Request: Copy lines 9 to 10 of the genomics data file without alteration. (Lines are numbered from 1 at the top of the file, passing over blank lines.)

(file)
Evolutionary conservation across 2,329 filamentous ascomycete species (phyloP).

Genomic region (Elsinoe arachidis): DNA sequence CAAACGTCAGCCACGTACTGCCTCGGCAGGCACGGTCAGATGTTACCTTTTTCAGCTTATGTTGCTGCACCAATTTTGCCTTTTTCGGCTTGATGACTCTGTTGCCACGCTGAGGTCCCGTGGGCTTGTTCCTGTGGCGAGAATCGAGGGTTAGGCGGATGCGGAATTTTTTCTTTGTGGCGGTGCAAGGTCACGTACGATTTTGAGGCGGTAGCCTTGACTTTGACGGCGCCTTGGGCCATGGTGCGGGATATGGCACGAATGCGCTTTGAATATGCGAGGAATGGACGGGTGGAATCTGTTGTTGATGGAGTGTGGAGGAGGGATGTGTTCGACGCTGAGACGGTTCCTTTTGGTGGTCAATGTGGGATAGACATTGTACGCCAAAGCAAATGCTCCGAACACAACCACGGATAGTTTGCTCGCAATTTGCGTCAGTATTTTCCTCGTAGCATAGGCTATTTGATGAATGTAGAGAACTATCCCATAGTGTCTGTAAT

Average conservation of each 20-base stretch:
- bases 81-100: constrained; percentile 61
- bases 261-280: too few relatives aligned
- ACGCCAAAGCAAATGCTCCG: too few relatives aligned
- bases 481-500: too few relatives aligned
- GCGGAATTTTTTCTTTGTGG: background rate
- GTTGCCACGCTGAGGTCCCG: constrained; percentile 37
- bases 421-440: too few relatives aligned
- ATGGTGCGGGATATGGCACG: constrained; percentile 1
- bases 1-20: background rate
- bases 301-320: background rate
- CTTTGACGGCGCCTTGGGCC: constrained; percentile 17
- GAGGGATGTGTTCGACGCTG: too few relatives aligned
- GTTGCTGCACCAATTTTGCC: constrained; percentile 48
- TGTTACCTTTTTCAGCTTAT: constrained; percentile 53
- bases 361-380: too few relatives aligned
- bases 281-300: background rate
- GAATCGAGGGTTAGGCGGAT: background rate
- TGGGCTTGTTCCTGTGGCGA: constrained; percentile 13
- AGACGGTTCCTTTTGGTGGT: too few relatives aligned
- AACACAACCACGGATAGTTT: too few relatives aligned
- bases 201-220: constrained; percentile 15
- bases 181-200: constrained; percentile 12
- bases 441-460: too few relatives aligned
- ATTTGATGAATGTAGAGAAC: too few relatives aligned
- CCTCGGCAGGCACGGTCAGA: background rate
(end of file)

- GTTGCCACGCTGAGGTCCCG: constrained; percentile 37
- bases 421-440: too few relatives aligned